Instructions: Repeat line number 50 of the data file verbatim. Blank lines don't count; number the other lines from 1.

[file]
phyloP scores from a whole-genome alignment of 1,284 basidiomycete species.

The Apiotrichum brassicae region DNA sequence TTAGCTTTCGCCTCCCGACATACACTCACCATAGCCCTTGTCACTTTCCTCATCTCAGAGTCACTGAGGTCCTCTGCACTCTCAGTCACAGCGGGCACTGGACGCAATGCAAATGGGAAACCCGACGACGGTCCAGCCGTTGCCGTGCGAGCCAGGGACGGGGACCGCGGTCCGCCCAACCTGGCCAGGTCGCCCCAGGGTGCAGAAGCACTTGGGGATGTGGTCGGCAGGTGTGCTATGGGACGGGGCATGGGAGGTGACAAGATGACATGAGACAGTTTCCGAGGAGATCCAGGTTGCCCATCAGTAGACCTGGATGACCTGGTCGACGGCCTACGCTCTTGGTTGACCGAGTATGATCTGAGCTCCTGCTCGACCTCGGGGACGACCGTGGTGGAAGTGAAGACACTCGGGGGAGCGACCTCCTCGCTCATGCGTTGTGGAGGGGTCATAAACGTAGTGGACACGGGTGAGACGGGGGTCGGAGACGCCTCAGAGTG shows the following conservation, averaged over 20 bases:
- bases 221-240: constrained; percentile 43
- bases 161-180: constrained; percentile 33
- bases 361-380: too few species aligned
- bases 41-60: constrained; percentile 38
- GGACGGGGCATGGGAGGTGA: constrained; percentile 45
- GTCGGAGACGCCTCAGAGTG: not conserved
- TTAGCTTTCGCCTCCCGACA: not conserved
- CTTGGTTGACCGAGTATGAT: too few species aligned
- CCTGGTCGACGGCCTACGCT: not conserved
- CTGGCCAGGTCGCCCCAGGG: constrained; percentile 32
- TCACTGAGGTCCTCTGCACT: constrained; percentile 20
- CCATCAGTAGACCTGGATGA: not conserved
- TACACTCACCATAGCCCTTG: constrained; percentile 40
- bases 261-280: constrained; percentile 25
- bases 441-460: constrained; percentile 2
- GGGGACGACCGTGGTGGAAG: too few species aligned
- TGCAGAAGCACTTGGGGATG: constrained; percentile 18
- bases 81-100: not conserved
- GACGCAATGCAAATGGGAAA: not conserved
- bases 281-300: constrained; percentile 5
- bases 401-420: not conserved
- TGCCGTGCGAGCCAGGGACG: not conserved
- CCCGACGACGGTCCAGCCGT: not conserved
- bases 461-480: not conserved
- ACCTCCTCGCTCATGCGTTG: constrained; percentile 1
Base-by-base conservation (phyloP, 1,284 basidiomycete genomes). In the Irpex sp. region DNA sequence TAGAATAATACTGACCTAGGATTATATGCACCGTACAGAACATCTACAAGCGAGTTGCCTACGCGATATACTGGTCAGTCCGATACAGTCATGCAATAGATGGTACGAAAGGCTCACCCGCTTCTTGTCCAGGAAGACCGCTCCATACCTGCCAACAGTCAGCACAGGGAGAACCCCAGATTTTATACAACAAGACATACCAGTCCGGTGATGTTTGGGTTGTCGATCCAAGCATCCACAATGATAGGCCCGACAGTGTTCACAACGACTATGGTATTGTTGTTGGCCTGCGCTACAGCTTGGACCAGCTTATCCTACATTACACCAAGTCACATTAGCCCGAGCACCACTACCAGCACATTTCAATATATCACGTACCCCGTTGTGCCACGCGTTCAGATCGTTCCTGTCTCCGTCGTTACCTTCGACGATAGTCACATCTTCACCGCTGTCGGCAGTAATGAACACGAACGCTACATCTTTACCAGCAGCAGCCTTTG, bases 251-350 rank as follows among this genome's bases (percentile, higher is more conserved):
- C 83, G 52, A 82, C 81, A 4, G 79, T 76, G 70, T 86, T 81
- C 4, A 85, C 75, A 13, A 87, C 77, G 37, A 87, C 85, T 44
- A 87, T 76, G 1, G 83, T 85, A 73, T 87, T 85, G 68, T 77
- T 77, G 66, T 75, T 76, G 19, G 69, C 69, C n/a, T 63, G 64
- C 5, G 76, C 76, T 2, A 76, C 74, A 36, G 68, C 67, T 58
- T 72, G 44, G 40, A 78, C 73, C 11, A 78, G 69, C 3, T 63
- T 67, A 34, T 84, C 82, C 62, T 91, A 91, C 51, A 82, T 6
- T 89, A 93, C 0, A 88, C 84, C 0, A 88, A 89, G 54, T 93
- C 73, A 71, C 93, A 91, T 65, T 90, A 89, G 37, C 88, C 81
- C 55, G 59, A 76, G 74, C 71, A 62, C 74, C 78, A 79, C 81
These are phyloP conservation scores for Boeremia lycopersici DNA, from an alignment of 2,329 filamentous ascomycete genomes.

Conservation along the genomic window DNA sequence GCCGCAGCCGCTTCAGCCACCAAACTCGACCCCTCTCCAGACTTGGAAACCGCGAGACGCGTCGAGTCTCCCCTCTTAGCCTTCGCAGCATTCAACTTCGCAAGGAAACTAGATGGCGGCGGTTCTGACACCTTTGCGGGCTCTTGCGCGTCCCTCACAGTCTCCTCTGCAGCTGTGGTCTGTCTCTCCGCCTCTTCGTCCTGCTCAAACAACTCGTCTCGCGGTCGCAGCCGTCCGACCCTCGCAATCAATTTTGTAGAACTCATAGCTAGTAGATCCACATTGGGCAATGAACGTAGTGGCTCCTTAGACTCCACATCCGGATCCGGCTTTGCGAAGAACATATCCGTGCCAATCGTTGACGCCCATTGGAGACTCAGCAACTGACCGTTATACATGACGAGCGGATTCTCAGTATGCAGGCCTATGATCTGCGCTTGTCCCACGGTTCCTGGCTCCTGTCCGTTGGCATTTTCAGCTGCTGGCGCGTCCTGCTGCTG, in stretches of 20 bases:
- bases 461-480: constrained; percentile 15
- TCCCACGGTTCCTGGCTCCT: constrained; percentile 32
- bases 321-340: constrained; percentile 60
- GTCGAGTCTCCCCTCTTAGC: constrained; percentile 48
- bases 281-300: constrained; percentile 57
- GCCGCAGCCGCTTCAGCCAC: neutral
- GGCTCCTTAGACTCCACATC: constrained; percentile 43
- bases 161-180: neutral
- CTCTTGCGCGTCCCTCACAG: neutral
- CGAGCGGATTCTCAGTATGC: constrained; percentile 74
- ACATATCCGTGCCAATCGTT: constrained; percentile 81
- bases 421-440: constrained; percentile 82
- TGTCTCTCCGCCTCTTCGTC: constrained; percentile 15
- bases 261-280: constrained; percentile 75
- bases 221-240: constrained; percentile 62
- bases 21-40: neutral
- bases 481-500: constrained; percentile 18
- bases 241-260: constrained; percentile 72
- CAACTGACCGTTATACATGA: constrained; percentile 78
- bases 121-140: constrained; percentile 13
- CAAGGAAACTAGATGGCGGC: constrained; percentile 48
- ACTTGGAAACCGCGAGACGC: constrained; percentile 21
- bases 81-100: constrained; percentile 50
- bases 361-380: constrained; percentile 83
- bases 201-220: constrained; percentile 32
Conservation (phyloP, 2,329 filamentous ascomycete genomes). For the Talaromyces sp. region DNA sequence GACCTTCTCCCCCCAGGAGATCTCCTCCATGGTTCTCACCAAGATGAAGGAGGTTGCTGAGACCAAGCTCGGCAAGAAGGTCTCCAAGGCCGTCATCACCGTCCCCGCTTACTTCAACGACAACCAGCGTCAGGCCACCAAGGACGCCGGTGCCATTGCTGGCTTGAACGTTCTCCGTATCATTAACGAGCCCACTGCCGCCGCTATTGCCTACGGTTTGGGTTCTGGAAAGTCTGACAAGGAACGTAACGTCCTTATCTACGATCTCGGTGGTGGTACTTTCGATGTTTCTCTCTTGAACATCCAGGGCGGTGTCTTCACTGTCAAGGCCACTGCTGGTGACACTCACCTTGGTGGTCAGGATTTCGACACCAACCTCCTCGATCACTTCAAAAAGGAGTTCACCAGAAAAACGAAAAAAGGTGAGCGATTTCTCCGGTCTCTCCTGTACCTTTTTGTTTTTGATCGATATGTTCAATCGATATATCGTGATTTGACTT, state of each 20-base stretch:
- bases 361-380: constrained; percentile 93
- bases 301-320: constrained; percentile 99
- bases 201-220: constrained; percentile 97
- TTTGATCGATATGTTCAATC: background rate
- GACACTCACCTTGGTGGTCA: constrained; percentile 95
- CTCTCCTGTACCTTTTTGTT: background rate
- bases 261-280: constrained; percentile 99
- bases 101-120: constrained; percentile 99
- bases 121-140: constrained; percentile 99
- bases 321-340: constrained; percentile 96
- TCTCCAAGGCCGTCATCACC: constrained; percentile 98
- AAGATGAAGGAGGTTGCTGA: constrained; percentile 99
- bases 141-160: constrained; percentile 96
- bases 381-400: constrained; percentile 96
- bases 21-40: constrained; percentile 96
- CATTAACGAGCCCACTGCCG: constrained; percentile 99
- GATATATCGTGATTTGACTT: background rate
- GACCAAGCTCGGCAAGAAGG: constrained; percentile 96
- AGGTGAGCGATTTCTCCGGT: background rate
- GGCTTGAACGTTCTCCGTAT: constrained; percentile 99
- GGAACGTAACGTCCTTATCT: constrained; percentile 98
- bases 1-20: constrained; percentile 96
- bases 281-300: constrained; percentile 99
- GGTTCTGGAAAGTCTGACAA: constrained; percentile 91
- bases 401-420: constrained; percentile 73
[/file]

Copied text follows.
- CGAGCGGATTCTCAGTATGC: constrained; percentile 74